3. Best visual reference to an opera house. Whether contemporary in style such as the Winspear Opera House, a Beaux-Arts style such as San Francisco's War Memorial Opera House, or European "jewel box" theaters; opera houses are often architecturally stunning and make great settings. Andrew Lloyd Webber's The Phantom of the Opera incorporates a memorable scene of the Phantom in a boat leading his love interest, Christine, to his secret hideaway by way of an underground lake beneath the Paris opera house. By the way, there really is some historical basis of fact for the lake idea, as the original construction of the foundation of this opera house was extremely difficult due to unusually high groundwater levels.
4. Most unusual setting for an opera. In an earlier Off the Cuff, I made reference to opera companies performing in nontraditional locations. My favorite setting for opera music (admittedly, pre-recorded) is Caruso singing from the gramophone on a boat on the Amazon river, again from Fitzcarraldo.
For an honorable mention, Francis Ford Coppola's 1979 film Apocalyse Now powerfully weaves together a helicopter attack in Vietnam with the "Ride of the Valkyries."
5. Most important opera singer as a plot device. Opera plays a pivotal role in Orson Welles' 1941 masterpiece, Citizen Kane. In the film, Kane has an affair with a young singer named Susan Alexander; to satisfy his own ego, he forces a career on her that she neither wants nor deserves. Susan's disastrous performance on stage, and the unfiltered reaction of the stage hands above is shown in this clip:
Honorable Mention: In the Steven Spielberg film Tintin, the opera singer Bianca Castafiore sings at a private party for various dignitaries. Her powerful voice breaks a display case (made of bullet-proof glass, no less!) showcasing a model ship containing an important scroll, allowing that scroll to be stolen by Tintin's rivals.
6. Best opera slapstick routine. The Three Stooges are hysterical in the episode "Micro-Phonies," making great use of lip synching at a private party.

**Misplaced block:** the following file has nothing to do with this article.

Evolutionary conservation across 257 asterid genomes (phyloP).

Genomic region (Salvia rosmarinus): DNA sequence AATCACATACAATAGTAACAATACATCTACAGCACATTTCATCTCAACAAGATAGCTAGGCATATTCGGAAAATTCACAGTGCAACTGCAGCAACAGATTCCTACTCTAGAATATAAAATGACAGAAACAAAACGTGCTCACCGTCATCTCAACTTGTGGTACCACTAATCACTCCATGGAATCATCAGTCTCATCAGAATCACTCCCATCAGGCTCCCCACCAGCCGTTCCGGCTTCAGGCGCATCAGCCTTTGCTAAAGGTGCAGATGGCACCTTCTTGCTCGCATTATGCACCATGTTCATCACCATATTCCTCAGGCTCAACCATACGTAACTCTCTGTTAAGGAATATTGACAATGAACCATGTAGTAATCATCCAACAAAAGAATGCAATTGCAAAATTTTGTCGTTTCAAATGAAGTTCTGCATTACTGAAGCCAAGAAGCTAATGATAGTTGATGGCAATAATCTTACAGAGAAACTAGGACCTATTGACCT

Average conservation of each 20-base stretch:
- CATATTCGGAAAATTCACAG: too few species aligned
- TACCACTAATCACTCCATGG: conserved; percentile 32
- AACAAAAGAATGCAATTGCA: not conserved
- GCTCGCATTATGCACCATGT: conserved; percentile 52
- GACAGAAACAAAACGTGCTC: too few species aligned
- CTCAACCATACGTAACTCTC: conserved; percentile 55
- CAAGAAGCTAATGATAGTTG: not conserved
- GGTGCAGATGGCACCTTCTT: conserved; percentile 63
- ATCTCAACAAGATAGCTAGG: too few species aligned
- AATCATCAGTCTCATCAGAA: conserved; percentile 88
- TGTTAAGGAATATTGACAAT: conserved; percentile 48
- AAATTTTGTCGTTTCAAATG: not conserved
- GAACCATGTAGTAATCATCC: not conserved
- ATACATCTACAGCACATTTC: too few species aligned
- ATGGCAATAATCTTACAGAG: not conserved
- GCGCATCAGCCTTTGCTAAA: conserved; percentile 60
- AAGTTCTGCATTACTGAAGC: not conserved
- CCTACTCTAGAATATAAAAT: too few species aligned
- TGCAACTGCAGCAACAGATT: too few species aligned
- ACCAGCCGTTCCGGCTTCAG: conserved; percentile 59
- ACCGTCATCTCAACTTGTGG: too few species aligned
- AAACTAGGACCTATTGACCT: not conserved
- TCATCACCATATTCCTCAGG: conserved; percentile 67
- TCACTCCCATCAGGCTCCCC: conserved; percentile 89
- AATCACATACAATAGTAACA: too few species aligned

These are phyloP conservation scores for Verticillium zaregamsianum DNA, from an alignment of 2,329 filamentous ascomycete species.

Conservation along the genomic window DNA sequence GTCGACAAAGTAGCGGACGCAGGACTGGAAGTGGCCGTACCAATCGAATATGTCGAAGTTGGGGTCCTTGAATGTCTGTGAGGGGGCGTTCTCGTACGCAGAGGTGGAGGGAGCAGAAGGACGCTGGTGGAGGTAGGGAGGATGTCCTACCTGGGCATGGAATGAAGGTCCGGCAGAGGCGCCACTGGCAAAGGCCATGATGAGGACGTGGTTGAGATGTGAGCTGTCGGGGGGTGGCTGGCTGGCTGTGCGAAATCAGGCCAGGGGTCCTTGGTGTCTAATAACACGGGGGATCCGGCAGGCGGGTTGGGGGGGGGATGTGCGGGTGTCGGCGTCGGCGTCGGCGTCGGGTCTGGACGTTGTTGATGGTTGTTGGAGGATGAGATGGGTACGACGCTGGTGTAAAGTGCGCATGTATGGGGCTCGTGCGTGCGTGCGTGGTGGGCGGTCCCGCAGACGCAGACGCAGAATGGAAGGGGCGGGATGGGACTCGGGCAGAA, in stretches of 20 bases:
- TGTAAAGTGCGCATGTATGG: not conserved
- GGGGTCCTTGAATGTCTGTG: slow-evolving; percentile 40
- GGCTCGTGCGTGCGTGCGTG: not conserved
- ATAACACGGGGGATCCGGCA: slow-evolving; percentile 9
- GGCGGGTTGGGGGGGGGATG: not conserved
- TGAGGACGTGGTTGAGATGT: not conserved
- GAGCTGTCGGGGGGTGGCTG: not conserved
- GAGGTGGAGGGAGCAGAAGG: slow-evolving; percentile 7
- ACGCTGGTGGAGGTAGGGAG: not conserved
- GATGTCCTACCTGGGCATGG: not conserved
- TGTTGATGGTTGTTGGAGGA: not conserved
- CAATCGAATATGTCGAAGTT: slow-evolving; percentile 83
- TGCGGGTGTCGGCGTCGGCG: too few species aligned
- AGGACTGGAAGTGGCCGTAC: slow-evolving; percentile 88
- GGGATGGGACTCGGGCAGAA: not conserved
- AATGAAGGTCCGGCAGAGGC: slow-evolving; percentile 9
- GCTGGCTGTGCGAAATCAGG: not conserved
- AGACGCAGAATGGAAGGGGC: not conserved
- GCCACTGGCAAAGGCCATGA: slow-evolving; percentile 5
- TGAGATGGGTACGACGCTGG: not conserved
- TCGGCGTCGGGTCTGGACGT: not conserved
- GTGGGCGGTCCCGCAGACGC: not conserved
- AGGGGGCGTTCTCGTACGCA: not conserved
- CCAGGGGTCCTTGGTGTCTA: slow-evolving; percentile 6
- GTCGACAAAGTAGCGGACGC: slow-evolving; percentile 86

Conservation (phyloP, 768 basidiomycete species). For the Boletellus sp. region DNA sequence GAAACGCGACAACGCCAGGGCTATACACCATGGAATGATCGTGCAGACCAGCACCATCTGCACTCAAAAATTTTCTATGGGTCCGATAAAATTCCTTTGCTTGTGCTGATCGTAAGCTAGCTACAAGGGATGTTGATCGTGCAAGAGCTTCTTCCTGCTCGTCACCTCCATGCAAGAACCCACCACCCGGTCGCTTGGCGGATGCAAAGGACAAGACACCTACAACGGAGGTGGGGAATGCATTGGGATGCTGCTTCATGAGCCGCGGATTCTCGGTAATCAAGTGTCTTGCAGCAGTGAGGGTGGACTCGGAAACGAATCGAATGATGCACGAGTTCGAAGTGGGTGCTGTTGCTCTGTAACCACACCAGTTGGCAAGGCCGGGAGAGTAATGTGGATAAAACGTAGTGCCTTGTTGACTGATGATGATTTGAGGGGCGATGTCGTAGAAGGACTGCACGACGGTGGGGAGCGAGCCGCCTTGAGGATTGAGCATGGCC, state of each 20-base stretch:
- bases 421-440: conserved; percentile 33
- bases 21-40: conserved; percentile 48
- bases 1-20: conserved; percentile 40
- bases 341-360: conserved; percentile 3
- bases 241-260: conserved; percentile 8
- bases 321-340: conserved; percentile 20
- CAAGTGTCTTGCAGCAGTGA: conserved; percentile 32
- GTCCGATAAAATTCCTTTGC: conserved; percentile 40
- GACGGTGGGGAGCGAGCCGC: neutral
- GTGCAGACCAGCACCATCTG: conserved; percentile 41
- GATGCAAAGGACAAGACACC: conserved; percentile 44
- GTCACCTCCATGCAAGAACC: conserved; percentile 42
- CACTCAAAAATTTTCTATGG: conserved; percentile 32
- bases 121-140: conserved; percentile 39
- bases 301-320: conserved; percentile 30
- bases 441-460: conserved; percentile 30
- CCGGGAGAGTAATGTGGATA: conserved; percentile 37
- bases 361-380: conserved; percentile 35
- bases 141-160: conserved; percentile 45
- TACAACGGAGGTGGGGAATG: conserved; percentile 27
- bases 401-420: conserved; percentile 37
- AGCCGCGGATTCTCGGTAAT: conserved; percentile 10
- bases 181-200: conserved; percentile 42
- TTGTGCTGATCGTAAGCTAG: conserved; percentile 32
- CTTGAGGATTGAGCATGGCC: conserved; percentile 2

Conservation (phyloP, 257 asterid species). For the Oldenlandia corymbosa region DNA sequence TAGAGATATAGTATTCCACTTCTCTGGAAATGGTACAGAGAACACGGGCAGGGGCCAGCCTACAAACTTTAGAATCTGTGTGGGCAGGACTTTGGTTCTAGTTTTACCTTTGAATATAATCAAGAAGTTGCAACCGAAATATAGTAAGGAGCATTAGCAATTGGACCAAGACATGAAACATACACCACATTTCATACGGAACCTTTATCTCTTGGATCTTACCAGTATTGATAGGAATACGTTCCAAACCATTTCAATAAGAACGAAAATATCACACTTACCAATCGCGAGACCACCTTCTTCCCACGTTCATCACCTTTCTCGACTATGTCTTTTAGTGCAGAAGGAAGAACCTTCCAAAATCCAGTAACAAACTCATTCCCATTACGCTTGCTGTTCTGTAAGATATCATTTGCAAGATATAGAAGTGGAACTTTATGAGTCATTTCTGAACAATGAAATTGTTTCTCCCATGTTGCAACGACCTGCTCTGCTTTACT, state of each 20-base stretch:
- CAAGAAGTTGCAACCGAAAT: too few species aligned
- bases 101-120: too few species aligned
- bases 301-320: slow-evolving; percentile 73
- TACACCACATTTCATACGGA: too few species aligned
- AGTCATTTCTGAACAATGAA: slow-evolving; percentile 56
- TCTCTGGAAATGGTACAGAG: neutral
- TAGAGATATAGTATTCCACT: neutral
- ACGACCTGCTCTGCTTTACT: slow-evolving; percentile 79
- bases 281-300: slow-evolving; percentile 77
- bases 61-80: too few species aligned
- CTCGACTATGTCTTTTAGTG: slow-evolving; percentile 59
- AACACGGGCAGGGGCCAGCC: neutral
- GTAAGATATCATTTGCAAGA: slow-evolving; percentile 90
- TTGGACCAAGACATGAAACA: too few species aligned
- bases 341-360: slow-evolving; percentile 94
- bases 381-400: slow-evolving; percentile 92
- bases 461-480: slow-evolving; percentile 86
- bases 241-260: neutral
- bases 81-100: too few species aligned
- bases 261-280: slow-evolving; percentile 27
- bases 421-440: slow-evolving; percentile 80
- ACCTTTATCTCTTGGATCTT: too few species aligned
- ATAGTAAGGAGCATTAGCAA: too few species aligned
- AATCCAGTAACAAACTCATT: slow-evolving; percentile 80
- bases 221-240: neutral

7. Best opera reference in a contemporary cartoon. In one episode of The Simpsons, "Homer of Seville," Homer discovers that, following an accident, he has a fabulous singing voice. The plot gag is that he only has a great voice if he sings while lying down, creating any number of comic moments as he is shown singing in different operas. As an added bonus, this particular cartoon also includes a stalker, who pursues Homer.
8. Best commercial – comic. YouTube is replete with opera parodies and commercials. My favorite is the JG Wentworth ad for "structured settlements," complete with subtitles. Naturally, it includes a series of singers wearing Wagnerian Viking helmets and the gag is sustained very well. Let's face it; if there was ever a composer who would have benefitted from regular cash, rather than a big lump sum, it was definitely Wagner.
9. Best commercial – (more) serious. My former employer, the consulting and outsourcing firm Accenture, developed a TV ad incorporating a male executive reluctantly watching an opera with this wife. While the performance was taking place, the backseat supertitle screens began a series of messages to him describing how he could improve his business (we couldn't find a video online for that). An honorable mention: British Airways ran a novel TV ad incorporating the duet from Delibes' Lakme.
10. Best pop culture reference to another work of popular culture. In one point in the Simpson's episode noted above, "Homer of Seville," the "camera" pans up to stagehands watching Homer's performance – in a direct reference to the clip shown above for Citizen Kane. Homer Simpson may be anti-intellectual, but The Simpsons series is full of opera-related characters, references and plot elements, and Homer's hometown of Springfield even boasts its own opera house.